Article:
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I'm trying to target a class element (appearing more than once in the DOM) by its index or iteration, strictly using CSS.

I know of several different ways of achieving this: I could toss the element(s) in an array and retrieve a specific index of said element (Javascript). I could label the element I'm trying to target with an #ID. I could refine the targeted element by specifying an attribute (.element[href="link"]). The pseudo-class :first-child and :last-child only target the children of that (parent) element (Duh!).

Example: I have a .class appearing 5 times within my DOM and I want to affect the CSS properties of the 3rd iteration of that .class element.

I wish there was a pseudo-class of .element:index-3. There's probably something out there that let's you do just that.

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I found a really good list of all the variations you can target an element by. I knew about 90% of them already, but there's some definite eye-openers. link – Justin Ward Oct 27 '12 at 23:37
you should post this as an answer. div.class:nth-of-type(3) should perfectly do the trick. – Morgan Wilde Oct 27 '12 at 23:39
Hmmm. I saw that listed on the site I linked, so I tried'er out. Apparently it only effects the text of the element targeted. – Justin Ward Oct 28 '12 at 0:39

If I understand you correctly, you want to style the element with the content "Me!" in this example:

  <p>Not me.</p>
  <p class="me">Not me.</p>
  <div><p class="me">Not me.</p></div>
  <p class="me">Me!</p>
  <div><div><p class="me">Not me.</p></div></div>
  <p class="me">Not me.</p>

This should be possible In some cases (see below) it is possible with the pseudo-class :nth-of-type:

.me:nth-of-type(3) {color:red;}

As ScottS noted in the comments, this is only possible if all classes are on the same element type (e.g. p).

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This solution fails: nth-of-type does not actually look at and count the class, but the type of element. So .me:nth-of-type(3) in your example is only targeting the correct p because it is the 3rd p element directly under the div and it has a .me class. This fiddle shows that introducing another p without the .me class causes the selector to fail. – ScottS Oct 28 '12 at 1:21
@ScottS: Ah, wasn't aware of that. Thanks for the info. I updated it in the answer. – unor Oct 28 '12 at 2:21
Sorry guys. Nothing you've mentioned is new to me, nor is it the solution I was after. I'll try and reword the question: Consider this...(I'll make reference to an array, but only figuratively, not syntactically) Let's say I have an array of 5 objects. I would like to select the 3rd object in the array, regardless of any sibling related to said object. I just want to target the 3rd instance of the object. Not by type, not by attr, not by child, etc. – Justin Ward Oct 28 '12 at 4:34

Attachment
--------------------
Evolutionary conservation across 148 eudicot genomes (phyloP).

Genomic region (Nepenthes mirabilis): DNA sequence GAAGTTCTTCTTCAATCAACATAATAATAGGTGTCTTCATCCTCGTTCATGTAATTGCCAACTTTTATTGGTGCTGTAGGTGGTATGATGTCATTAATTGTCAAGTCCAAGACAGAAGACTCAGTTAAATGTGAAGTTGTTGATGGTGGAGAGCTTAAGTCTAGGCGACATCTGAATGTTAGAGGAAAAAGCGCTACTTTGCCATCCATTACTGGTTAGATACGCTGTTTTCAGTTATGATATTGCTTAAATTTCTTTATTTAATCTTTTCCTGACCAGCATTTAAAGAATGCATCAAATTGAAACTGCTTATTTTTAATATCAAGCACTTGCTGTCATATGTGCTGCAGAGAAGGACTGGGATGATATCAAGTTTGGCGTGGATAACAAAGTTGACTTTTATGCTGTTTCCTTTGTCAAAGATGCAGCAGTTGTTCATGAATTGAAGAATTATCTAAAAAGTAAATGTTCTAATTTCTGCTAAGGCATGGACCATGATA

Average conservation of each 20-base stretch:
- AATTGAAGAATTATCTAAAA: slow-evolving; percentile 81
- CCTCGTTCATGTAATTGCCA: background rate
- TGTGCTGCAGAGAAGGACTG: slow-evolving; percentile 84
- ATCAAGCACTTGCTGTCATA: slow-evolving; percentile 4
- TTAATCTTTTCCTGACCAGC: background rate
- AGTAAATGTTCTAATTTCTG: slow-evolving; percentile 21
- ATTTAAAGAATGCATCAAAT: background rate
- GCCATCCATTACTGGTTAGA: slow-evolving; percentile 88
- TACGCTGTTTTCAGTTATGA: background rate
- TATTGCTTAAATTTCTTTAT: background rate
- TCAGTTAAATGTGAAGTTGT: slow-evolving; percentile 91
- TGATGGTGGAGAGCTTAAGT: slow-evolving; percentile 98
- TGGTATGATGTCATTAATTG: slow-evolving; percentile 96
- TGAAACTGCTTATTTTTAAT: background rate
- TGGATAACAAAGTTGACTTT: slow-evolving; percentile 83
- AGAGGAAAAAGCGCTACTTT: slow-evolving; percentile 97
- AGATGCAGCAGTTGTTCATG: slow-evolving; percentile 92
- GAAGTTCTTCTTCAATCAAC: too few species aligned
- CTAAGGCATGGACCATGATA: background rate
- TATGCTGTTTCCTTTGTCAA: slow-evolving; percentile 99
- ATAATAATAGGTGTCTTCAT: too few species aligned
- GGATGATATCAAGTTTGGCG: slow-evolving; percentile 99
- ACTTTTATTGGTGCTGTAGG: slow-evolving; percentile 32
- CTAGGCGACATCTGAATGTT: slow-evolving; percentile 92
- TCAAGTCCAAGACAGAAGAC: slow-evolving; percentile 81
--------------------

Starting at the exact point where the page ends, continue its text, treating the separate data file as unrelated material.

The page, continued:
@JustinWard--an "array" implies consecutive objects of like type in order. Is that really what your DOM looks like? Are these like li elements all sitting next to each other in the DOM? Or do you seek the 3rd instance whether or not it is consecutive to other instances of the same object? – ScottS Oct 28 '12 at 11:58
I said exactly what I meant. Five separate <div> elements each part of the same class. I want to target one of those divs by its index number. Not the first or last. Not referencing its children. – Justin Ward Oct 28 '12 at 23:31

I have a .class appearing 5 times within my DOM and I want to affect the CSS properties of the 3rd iteration of that .class element.

I'm reading this as "target third element that uses .class across the entire DOM", e.g.:

<h1 class="class">...</h1>                    #1
  <ul class="class">                          #2
    <li class="class">...</li>                #3, target this one!
  <div class="class">...</div>                #4
<p class="class">...</div>                    #5

Any :nth- pseudo-class notation represents an element qualified by the number of siblings matching a certain criteria (:nth-child(an+b) has an+b-1 siblings before it etc.).

CSS specification (including selectors level 4 draft) does not provide means of qualifying elements by index outside of sibling context (i.e. only individual nodes can be traversed, not the entire DOM tree). There is a performance reason behind this (traversing DOM is tough, imagine async content update, this is not how rendering engines work); but also something like :nth-element-ever(3) would be a very, very arbitrary criteria and would be better targeted by introduction of another class that means exactly what it does, preferably during code generation.

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Yeah. I didn't think it was possible. I was just seems like there are some pretty educated minds on these forums, so I figured I'd give it a shot. I have no problem appending an ID to the element and targeting it more precisely that way. I was just trying to find an alternate method. – Justin Ward Oct 28 '12 at 5:01
This is a very good answer, in addition to being correct. – BoltClock Oct 31 '12 at 18:47

If the elements are not placed as adjacent siblings, or at least in the same "scope" (container element), there's no way for you to find out existence, iteration, or actually nothing about "related" elements.

Your best shot is either use a very ugly solution, based on the assumption the elements are siblings, which might look like so: li.class:first-child + li + li { color: black; } to find the 3rd iteration,

or just use some JS to calculate occurance of an instace and insert it as a special class, like "gimme-css-here".

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